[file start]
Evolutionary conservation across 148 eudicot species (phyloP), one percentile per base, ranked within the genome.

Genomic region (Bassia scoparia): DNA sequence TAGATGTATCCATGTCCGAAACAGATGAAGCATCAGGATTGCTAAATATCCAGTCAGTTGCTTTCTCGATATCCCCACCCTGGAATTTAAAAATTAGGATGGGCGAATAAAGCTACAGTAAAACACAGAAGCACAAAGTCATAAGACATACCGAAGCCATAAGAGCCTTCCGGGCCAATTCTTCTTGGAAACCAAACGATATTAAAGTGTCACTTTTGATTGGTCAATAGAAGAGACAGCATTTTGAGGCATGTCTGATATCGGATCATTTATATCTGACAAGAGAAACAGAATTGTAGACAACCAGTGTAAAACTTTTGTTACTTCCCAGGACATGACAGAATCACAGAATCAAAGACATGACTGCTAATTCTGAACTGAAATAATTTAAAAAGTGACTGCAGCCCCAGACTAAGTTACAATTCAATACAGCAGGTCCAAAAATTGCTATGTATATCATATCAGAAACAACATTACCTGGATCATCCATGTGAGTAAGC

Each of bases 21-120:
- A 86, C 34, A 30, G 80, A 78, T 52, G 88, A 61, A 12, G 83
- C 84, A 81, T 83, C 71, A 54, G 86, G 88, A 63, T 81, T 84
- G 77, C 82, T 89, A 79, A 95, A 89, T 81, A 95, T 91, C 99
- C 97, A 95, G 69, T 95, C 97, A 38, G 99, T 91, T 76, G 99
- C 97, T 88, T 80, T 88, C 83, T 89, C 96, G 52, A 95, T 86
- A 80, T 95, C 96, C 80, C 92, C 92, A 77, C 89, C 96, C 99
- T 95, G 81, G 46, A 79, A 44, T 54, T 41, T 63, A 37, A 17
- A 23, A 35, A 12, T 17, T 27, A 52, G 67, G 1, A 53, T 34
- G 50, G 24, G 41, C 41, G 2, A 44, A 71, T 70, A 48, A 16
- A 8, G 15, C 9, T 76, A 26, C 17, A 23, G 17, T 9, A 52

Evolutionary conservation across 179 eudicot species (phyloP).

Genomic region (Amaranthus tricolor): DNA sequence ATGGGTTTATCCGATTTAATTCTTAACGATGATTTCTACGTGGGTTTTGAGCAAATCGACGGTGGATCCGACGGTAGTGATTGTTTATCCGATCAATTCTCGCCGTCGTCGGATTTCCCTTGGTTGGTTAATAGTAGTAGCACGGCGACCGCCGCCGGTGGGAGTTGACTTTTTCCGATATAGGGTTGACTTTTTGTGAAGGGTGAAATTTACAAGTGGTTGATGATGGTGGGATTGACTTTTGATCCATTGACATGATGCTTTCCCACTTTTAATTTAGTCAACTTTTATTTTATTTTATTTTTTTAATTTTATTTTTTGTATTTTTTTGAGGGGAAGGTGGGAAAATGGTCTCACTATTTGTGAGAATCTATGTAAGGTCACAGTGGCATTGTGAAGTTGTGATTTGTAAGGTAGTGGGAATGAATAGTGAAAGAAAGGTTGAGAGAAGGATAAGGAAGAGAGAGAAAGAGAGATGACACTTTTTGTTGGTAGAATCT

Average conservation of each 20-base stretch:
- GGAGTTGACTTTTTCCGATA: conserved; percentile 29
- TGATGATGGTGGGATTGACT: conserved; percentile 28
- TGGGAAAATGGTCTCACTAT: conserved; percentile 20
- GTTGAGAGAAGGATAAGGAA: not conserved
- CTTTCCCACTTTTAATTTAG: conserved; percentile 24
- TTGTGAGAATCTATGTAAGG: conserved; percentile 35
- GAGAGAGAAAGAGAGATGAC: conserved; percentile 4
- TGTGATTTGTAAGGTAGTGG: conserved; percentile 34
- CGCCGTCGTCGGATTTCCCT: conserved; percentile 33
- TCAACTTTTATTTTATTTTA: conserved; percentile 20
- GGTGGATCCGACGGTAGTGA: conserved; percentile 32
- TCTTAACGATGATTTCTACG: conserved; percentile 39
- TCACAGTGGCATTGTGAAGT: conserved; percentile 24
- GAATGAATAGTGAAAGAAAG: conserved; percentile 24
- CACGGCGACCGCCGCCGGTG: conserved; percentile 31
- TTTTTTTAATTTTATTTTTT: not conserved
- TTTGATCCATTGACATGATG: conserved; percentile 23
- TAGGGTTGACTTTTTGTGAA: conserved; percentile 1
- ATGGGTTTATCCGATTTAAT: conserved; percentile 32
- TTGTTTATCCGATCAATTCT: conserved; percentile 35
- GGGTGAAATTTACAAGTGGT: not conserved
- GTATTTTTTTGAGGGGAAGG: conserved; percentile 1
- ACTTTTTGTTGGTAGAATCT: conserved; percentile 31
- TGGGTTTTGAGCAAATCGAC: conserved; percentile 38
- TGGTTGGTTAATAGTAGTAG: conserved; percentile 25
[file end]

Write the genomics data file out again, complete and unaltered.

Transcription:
Evolutionary conservation across 148 eudicot species (phyloP), one percentile per base, ranked within the genome.

Genomic region (Bassia scoparia): DNA sequence TAGATGTATCCATGTCCGAAACAGATGAAGCATCAGGATTGCTAAATATCCAGTCAGTTGCTTTCTCGATATCCCCACCCTGGAATTTAAAAATTAGGATGGGCGAATAAAGCTACAGTAAAACACAGAAGCACAAAGTCATAAGACATACCGAAGCCATAAGAGCCTTCCGGGCCAATTCTTCTTGGAAACCAAACGATATTAAAGTGTCACTTTTGATTGGTCAATAGAAGAGACAGCATTTTGAGGCATGTCTGATATCGGATCATTTATATCTGACAAGAGAAACAGAATTGTAGACAACCAGTGTAAAACTTTTGTTACTTCCCAGGACATGACAGAATCACAGAATCAAAGACATGACTGCTAATTCTGAACTGAAATAATTTAAAAAGTGACTGCAGCCCCAGACTAAGTTACAATTCAATACAGCAGGTCCAAAAATTGCTATGTATATCATATCAGAAACAACATTACCTGGATCATCCATGTGAGTAAGC

Each of bases 21-120:
- A 86, C 34, A 30, G 80, A 78, T 52, G 88, A 61, A 12, G 83
- C 84, A 81, T 83, C 71, A 54, G 86, G 88, A 63, T 81, T 84
- G 77, C 82, T 89, A 79, A 95, A 89, T 81, A 95, T 91, C 99
- C 97, A 95, G 69, T 95, C 97, A 38, G 99, T 91, T 76, G 99
- C 97, T 88, T 80, T 88, C 83, T 89, C 96, G 52, A 95, T 86
- A 80, T 95, C 96, C 80, C 92, C 92, A 77, C 89, C 96, C 99
- T 95, G 81, G 46, A 79, A 44, T 54, T 41, T 63, A 37, A 17
- A 23, A 35, A 12, T 17, T 27, A 52, G 67, G 1, A 53, T 34
- G 50, G 24, G 41, C 41, G 2, A 44, A 71, T 70, A 48, A 16
- A 8, G 15, C 9, T 76, A 26, C 17, A 23, G 17, T 9, A 52

Evolutionary conservation across 179 eudicot species (phyloP).

Genomic region (Amaranthus tricolor): DNA sequence ATGGGTTTATCCGATTTAATTCTTAACGATGATTTCTACGTGGGTTTTGAGCAAATCGACGGTGGATCCGACGGTAGTGATTGTTTATCCGATCAATTCTCGCCGTCGTCGGATTTCCCTTGGTTGGTTAATAGTAGTAGCACGGCGACCGCCGCCGGTGGGAGTTGACTTTTTCCGATATAGGGTTGACTTTTTGTGAAGGGTGAAATTTACAAGTGGTTGATGATGGTGGGATTGACTTTTGATCCATTGACATGATGCTTTCCCACTTTTAATTTAGTCAACTTTTATTTTATTTTATTTTTTTAATTTTATTTTTTGTATTTTTTTGAGGGGAAGGTGGGAAAATGGTCTCACTATTTGTGAGAATCTATGTAAGGTCACAGTGGCATTGTGAAGTTGTGATTTGTAAGGTAGTGGGAATGAATAGTGAAAGAAAGGTTGAGAGAAGGATAAGGAAGAGAGAGAAAGAGAGATGACACTTTTTGTTGGTAGAATCT

Average conservation of each 20-base stretch:
- GGAGTTGACTTTTTCCGATA: conserved; percentile 29
- TGATGATGGTGGGATTGACT: conserved; percentile 28
- TGGGAAAATGGTCTCACTAT: conserved; percentile 20
- GTTGAGAGAAGGATAAGGAA: not conserved
- CTTTCCCACTTTTAATTTAG: conserved; percentile 24
- TTGTGAGAATCTATGTAAGG: conserved; percentile 35
- GAGAGAGAAAGAGAGATGAC: conserved; percentile 4
- TGTGATTTGTAAGGTAGTGG: conserved; percentile 34
- CGCCGTCGTCGGATTTCCCT: conserved; percentile 33
- TCAACTTTTATTTTATTTTA: conserved; percentile 20
- GGTGGATCCGACGGTAGTGA: conserved; percentile 32
- TCTTAACGATGATTTCTACG: conserved; percentile 39
- TCACAGTGGCATTGTGAAGT: conserved; percentile 24
- GAATGAATAGTGAAAGAAAG: conserved; percentile 24
- CACGGCGACCGCCGCCGGTG: conserved; percentile 31
- TTTTTTTAATTTTATTTTTT: not conserved
- TTTGATCCATTGACATGATG: conserved; percentile 23
- TAGGGTTGACTTTTTGTGAA: conserved; percentile 1
- ATGGGTTTATCCGATTTAAT: conserved; percentile 32
- TTGTTTATCCGATCAATTCT: conserved; percentile 35
- GGGTGAAATTTACAAGTGGT: not conserved
- GTATTTTTTTGAGGGGAAGG: conserved; percentile 1
- ACTTTTTGTTGGTAGAATCT: conserved; percentile 31
- TGGGTTTTGAGCAAATCGAC: conserved; percentile 38
- TGGTTGGTTAATAGTAGTAG: conserved; percentile 25